Scent is a moving target, carried and distorted by the wind. As a handler, one of the most challenging parts of your job is figuring out how to help your sniffer dog get to where they need to be to find odor, rather than hindering them by blocking or pulling them away from scent. Therefore, understanding scent theory is critical to the success of your team.
Scent theory refers to how scent moves, in different environmental conditions: including wind, elevation/depression, humidity, temperature, etc. Whether you’re indoors or outdoors, there’s almost always wind (aka air flow). Wind carries and distorts scent cones, making it harder or easier to detect. In the field, carrying flagging tape, baby powder or smoke pencils can help show you how scent travels.
Since humans are visual and scent is usually invisible to us, this course will show you the basics of what scent looks like in many common searches. Examples include not only videos of smoke grenades, but also research on how prey animals use the wind to hide, increasing their chances of surviving by avoiding detection by predators. Many of the concepts are explored in more detail in the excellent resources listed at the end of this article.
How Dogs Smell
Wondering how dogs smell? They detect chemicals (target odor) carried in the air to their noses. By comparing whether the scent is stronger at their right nostril or the left, they can navigate through the odor plume to find source (the highest concentration of target odor). Watch Ted-Ed’s “How do dogs “see” with their noses?” for a 5-minute introduction: https://www.ted.com/talks/alexandra_horowitz_how_do_dogs_see_with_their_noses/transcript?language=en
Imagine searching for a hide on the ground when there is no wind. Theoretically, scent spreads out in all directions equally, forming a primary scent pool around the hide in an approximately spherical shape:
The scent is only detectable in a small circular area around the hide. Therefore, when the air is calm, searching dogs will need to wander very close to the hide to pick up its scent.
Having said that, outside the laboratory, there are almost always winds/airflows. Whether you search inside or outside, expect wind.
Basic Scent Cone
When there’s a slow, constant wind, scent will be carried away from the hide in the direction of the wind, in approximately the shape of a cone (Fig. 2). This airborne scent is also known as a scent plume. This video captures a scent cone in slow motion. It is most concentrated near source, and less intense further away.
The longer the aging/soak time (between when a hide is placed into the environment and when the sniffer dog starts their search), the larger the cone gets, making it easier to detect far away. How far scent is carried varies (depending on the winds, elevation of the hide and barriers in the environment), but eventually scent will fall to the ground due to gravity. Experience can help improve a dog’s ability to detect scent farther away from source (Conover, 2007, pg. 60).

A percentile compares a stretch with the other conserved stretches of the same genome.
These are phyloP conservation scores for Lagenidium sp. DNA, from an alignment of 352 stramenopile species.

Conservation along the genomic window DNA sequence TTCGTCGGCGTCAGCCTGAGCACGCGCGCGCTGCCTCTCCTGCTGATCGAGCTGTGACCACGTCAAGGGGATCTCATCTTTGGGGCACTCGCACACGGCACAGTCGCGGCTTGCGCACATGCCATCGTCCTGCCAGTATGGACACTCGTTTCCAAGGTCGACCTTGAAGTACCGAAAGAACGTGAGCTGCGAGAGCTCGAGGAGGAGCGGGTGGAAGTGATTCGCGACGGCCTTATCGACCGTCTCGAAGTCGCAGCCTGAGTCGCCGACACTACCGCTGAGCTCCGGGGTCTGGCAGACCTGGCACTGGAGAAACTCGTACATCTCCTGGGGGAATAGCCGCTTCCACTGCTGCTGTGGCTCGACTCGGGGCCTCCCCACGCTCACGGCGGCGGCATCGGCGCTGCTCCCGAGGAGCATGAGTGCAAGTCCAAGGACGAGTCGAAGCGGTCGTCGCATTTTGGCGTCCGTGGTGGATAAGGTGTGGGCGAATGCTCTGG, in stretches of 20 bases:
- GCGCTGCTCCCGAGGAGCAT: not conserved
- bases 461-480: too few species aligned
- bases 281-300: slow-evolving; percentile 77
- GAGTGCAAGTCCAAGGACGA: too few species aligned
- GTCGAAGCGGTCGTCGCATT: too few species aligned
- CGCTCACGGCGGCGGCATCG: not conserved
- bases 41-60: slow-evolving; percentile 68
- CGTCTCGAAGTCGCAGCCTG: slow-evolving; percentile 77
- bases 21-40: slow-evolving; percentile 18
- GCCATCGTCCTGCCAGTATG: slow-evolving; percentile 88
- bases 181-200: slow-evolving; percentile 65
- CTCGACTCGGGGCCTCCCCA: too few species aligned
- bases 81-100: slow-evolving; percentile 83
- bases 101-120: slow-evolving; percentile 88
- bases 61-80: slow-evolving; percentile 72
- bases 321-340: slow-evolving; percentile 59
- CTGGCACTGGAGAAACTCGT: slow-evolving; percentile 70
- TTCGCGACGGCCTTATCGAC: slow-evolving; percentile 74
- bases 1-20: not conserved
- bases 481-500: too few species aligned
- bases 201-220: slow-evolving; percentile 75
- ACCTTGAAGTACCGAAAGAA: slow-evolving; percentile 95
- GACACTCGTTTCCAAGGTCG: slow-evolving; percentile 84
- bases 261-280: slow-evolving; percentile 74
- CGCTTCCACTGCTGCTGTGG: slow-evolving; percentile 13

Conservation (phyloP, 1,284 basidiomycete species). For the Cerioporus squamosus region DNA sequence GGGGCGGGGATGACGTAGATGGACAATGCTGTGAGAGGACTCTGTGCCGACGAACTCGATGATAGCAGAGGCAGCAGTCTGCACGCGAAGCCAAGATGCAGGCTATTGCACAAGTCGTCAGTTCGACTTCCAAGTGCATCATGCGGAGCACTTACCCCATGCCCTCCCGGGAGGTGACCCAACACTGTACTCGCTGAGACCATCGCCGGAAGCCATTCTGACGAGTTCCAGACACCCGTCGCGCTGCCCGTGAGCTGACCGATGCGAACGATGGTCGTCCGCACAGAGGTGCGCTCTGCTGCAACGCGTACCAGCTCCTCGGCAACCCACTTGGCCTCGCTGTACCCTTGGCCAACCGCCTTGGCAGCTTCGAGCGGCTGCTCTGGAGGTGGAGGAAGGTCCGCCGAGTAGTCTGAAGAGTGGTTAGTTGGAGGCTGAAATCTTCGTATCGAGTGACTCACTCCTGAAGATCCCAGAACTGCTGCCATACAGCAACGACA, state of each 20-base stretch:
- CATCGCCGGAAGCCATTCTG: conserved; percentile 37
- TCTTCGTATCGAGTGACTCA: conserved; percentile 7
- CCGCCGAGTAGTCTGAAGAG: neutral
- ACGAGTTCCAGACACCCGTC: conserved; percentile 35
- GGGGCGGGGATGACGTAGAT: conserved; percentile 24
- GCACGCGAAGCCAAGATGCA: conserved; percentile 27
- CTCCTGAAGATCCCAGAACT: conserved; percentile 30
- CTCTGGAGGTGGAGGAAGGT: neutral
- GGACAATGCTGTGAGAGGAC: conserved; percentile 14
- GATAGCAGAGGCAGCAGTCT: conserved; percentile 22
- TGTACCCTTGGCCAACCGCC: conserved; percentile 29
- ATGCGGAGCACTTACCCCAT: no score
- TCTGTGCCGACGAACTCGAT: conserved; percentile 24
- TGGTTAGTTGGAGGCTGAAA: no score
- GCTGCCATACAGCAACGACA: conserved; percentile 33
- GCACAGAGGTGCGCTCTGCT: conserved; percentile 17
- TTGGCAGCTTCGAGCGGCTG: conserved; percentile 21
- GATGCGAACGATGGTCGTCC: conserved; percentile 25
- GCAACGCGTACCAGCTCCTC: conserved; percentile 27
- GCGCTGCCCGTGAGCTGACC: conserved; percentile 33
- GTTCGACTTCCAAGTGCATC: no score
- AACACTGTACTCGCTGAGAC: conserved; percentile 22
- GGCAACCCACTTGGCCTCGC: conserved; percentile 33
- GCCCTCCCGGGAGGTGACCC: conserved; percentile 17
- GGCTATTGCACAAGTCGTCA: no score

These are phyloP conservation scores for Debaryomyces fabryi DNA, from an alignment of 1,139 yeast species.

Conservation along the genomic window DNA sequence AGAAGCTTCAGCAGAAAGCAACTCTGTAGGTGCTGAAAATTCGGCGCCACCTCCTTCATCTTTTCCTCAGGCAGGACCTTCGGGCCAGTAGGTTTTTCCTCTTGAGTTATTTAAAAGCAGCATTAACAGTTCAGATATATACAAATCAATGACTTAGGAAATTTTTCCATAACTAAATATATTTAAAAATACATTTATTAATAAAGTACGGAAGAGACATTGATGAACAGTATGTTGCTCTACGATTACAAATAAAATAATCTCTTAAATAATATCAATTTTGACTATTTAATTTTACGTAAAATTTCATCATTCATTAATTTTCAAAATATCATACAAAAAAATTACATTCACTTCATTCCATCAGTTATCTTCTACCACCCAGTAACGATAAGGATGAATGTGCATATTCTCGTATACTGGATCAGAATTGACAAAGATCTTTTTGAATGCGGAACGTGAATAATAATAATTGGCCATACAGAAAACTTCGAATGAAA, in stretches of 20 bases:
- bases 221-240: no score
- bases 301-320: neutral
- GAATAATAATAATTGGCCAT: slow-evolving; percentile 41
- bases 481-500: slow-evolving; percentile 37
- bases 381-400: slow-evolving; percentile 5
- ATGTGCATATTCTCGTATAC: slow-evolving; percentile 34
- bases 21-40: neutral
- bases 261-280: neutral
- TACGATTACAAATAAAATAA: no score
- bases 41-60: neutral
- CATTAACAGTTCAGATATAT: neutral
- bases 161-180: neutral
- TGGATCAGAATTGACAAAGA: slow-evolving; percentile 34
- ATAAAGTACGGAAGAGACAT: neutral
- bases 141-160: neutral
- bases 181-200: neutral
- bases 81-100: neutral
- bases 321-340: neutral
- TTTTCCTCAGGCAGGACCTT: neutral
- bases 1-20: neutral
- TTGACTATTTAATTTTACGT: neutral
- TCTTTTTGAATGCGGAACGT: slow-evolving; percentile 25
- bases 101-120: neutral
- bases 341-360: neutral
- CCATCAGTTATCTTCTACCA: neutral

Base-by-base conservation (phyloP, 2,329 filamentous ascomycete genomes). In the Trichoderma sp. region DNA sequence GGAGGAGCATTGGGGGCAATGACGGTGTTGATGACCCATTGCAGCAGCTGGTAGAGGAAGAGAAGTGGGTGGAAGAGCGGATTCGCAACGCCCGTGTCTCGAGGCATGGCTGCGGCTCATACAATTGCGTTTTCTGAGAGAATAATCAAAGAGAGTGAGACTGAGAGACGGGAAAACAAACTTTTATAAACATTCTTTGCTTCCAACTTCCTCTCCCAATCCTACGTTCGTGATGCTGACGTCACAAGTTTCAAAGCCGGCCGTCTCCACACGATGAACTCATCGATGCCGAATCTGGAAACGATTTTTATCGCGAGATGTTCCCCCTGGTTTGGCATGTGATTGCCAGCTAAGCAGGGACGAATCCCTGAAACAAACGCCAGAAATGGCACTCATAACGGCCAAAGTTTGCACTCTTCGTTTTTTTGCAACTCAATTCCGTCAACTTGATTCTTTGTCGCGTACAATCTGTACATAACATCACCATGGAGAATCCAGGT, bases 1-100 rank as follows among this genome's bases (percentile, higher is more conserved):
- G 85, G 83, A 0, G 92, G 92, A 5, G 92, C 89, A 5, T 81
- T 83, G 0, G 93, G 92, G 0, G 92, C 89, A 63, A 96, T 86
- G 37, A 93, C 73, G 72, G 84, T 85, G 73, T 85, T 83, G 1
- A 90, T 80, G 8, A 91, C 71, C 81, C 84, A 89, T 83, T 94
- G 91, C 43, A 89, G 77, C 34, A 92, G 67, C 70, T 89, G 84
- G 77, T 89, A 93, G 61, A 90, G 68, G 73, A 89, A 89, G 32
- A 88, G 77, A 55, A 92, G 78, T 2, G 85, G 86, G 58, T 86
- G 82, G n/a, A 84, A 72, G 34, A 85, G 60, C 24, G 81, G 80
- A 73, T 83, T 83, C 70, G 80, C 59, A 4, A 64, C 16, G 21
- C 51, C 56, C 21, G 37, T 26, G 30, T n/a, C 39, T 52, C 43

This video shows the scent cone from a smoke grenade on top of a boulder in real time.
It’s virtually impossible to travel through an environment without contaminating the search area (15, 16). With every breath you take and every word you say, you distort scent in the search environment. For example, all humans leave behind tiny flakes of skin, which are rubbed off by friction with our clothes. This debris (aka “scurf”) falls from our exposed heads, the openings of our shirts and pants (Fig. 3).
Professor John Crimaldi, a fluid mechanist at the University of Colorado Boulder uses lasers to visualize what scent looks like as it moves through space (17). In this video, 3:28 shows what a single breath looks like, moving around one nostril (used with permission from Nsikan Akpan, 18).
Next, air currents and gravity come into play, messing up this tidy model. One test collected dandruff from volunteers, then dropped it from 6 feet above the ground. Flakes took between 1 and 10 seconds to hit the ground, travelling up to 9 feet away, when the breeze was barely noticeable (15, 16).
The branch of forensic science dealing with identification of suspects from lineups by police scent detection canines is called “osmology” or “odorology”. Collecting evidence of scent left by suspects at the crime scene is critical because “it is difficult for people to avoid leaving scent molecules on objects touched or in places where they were present, even if a human as the source of the scent did not directly touch the object but was above it” (2).
Containers & Residual Odor
When scent is inside a container, scent fills the container first, then exits from all holes, leaks and seams. To illustrate, here’s a video of a smoke grenade inside a container.
After smoke exits all the holes in the container, I move the container outside. Observe how the scent cone is distorted while I carry it, and when the door opens and closes. Many handlers are surprised to learn that their sniffer dogs can smell the scent as soon as they enter the room. In reality, sniffer dogs frequently pick up scent from adjacent rooms via drafts under the bottom of doors. Note the residual that remains in all the rooms of the building, minutes after the hide was moved outside.